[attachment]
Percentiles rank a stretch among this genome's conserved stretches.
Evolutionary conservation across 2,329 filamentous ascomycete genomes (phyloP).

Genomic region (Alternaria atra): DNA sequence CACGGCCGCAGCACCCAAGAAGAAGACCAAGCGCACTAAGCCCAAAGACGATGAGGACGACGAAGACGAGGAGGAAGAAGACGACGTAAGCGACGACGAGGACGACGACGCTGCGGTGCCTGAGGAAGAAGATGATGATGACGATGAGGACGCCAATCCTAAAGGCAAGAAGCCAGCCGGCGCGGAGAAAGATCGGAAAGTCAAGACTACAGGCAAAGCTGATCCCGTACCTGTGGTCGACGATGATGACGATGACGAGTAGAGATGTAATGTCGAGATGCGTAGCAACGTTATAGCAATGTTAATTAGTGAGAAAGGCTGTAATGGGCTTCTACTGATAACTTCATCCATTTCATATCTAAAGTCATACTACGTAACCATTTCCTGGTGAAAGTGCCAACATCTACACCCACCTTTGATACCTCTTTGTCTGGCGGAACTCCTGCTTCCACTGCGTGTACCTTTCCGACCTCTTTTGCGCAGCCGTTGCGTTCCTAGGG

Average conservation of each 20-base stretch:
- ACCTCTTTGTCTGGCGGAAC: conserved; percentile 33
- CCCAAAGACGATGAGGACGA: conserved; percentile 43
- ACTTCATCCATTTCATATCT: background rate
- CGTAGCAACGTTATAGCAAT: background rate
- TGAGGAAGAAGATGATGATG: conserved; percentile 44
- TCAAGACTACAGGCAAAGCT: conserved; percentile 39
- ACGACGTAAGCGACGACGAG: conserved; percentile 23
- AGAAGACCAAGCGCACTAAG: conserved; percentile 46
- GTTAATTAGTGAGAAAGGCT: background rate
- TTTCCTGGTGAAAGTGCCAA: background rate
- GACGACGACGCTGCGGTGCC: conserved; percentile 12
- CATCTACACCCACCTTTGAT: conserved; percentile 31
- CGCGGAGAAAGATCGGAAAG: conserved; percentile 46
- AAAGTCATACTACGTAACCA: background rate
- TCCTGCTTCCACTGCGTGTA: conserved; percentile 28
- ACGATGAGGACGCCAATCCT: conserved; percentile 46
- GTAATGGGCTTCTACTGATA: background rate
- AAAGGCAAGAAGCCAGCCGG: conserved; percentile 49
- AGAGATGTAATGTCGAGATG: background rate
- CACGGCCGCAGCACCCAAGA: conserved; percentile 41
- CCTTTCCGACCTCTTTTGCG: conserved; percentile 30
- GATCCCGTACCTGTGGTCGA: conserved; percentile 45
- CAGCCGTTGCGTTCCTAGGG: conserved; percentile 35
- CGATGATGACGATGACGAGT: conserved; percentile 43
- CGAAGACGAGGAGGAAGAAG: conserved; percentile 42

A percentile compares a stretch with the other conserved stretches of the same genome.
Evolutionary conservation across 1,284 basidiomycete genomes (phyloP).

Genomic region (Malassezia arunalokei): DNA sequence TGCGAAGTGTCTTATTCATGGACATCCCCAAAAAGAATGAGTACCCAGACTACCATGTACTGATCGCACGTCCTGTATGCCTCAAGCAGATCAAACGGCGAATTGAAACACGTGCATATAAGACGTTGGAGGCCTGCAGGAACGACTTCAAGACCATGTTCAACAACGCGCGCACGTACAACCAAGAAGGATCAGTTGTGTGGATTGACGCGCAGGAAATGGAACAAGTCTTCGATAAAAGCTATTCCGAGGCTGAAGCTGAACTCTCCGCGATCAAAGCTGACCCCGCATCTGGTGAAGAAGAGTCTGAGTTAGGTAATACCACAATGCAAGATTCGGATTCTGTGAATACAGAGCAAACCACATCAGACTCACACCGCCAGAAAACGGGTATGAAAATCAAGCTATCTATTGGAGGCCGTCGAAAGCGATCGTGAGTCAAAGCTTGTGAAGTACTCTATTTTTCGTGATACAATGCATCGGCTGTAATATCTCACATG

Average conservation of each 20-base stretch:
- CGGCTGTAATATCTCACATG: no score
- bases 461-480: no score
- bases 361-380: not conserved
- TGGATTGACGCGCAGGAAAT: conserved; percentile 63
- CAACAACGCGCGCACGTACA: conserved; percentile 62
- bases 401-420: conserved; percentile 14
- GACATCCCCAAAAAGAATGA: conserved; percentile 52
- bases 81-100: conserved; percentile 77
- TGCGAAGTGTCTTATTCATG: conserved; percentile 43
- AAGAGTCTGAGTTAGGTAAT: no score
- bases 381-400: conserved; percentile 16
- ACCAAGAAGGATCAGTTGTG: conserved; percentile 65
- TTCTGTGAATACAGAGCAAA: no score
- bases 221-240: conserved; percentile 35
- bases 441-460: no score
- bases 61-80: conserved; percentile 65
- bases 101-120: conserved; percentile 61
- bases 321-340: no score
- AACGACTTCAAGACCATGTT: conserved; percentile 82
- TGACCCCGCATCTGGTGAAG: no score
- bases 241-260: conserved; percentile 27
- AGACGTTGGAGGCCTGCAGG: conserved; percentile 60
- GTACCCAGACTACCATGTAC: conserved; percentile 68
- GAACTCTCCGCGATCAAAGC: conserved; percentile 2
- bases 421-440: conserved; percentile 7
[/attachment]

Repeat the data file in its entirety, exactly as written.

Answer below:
Percentiles rank a stretch among this genome's conserved stretches.
Evolutionary conservation across 2,329 filamentous ascomycete genomes (phyloP).

Genomic region (Alternaria atra): DNA sequence CACGGCCGCAGCACCCAAGAAGAAGACCAAGCGCACTAAGCCCAAAGACGATGAGGACGACGAAGACGAGGAGGAAGAAGACGACGTAAGCGACGACGAGGACGACGACGCTGCGGTGCCTGAGGAAGAAGATGATGATGACGATGAGGACGCCAATCCTAAAGGCAAGAAGCCAGCCGGCGCGGAGAAAGATCGGAAAGTCAAGACTACAGGCAAAGCTGATCCCGTACCTGTGGTCGACGATGATGACGATGACGAGTAGAGATGTAATGTCGAGATGCGTAGCAACGTTATAGCAATGTTAATTAGTGAGAAAGGCTGTAATGGGCTTCTACTGATAACTTCATCCATTTCATATCTAAAGTCATACTACGTAACCATTTCCTGGTGAAAGTGCCAACATCTACACCCACCTTTGATACCTCTTTGTCTGGCGGAACTCCTGCTTCCACTGCGTGTACCTTTCCGACCTCTTTTGCGCAGCCGTTGCGTTCCTAGGG

Average conservation of each 20-base stretch:
- ACCTCTTTGTCTGGCGGAAC: conserved; percentile 33
- CCCAAAGACGATGAGGACGA: conserved; percentile 43
- ACTTCATCCATTTCATATCT: background rate
- CGTAGCAACGTTATAGCAAT: background rate
- TGAGGAAGAAGATGATGATG: conserved; percentile 44
- TCAAGACTACAGGCAAAGCT: conserved; percentile 39
- ACGACGTAAGCGACGACGAG: conserved; percentile 23
- AGAAGACCAAGCGCACTAAG: conserved; percentile 46
- GTTAATTAGTGAGAAAGGCT: background rate
- TTTCCTGGTGAAAGTGCCAA: background rate
- GACGACGACGCTGCGGTGCC: conserved; percentile 12
- CATCTACACCCACCTTTGAT: conserved; percentile 31
- CGCGGAGAAAGATCGGAAAG: conserved; percentile 46
- AAAGTCATACTACGTAACCA: background rate
- TCCTGCTTCCACTGCGTGTA: conserved; percentile 28
- ACGATGAGGACGCCAATCCT: conserved; percentile 46
- GTAATGGGCTTCTACTGATA: background rate
- AAAGGCAAGAAGCCAGCCGG: conserved; percentile 49
- AGAGATGTAATGTCGAGATG: background rate
- CACGGCCGCAGCACCCAAGA: conserved; percentile 41
- CCTTTCCGACCTCTTTTGCG: conserved; percentile 30
- GATCCCGTACCTGTGGTCGA: conserved; percentile 45
- CAGCCGTTGCGTTCCTAGGG: conserved; percentile 35
- CGATGATGACGATGACGAGT: conserved; percentile 43
- CGAAGACGAGGAGGAAGAAG: conserved; percentile 42

A percentile compares a stretch with the other conserved stretches of the same genome.
Evolutionary conservation across 1,284 basidiomycete genomes (phyloP).

Genomic region (Malassezia arunalokei): DNA sequence TGCGAAGTGTCTTATTCATGGACATCCCCAAAAAGAATGAGTACCCAGACTACCATGTACTGATCGCACGTCCTGTATGCCTCAAGCAGATCAAACGGCGAATTGAAACACGTGCATATAAGACGTTGGAGGCCTGCAGGAACGACTTCAAGACCATGTTCAACAACGCGCGCACGTACAACCAAGAAGGATCAGTTGTGTGGATTGACGCGCAGGAAATGGAACAAGTCTTCGATAAAAGCTATTCCGAGGCTGAAGCTGAACTCTCCGCGATCAAAGCTGACCCCGCATCTGGTGAAGAAGAGTCTGAGTTAGGTAATACCACAATGCAAGATTCGGATTCTGTGAATACAGAGCAAACCACATCAGACTCACACCGCCAGAAAACGGGTATGAAAATCAAGCTATCTATTGGAGGCCGTCGAAAGCGATCGTGAGTCAAAGCTTGTGAAGTACTCTATTTTTCGTGATACAATGCATCGGCTGTAATATCTCACATG

Average conservation of each 20-base stretch:
- CGGCTGTAATATCTCACATG: no score
- bases 461-480: no score
- bases 361-380: not conserved
- TGGATTGACGCGCAGGAAAT: conserved; percentile 63
- CAACAACGCGCGCACGTACA: conserved; percentile 62
- bases 401-420: conserved; percentile 14
- GACATCCCCAAAAAGAATGA: conserved; percentile 52
- bases 81-100: conserved; percentile 77
- TGCGAAGTGTCTTATTCATG: conserved; percentile 43
- AAGAGTCTGAGTTAGGTAAT: no score
- bases 381-400: conserved; percentile 16
- ACCAAGAAGGATCAGTTGTG: conserved; percentile 65
- TTCTGTGAATACAGAGCAAA: no score
- bases 221-240: conserved; percentile 35
- bases 441-460: no score
- bases 61-80: conserved; percentile 65
- bases 101-120: conserved; percentile 61
- bases 321-340: no score
- AACGACTTCAAGACCATGTT: conserved; percentile 82
- TGACCCCGCATCTGGTGAAG: no score
- bases 241-260: conserved; percentile 27
- AGACGTTGGAGGCCTGCAGG: conserved; percentile 60
- GTACCCAGACTACCATGTAC: conserved; percentile 68
- GAACTCTCCGCGATCAAAGC: conserved; percentile 2
- bases 421-440: conserved; percentile 7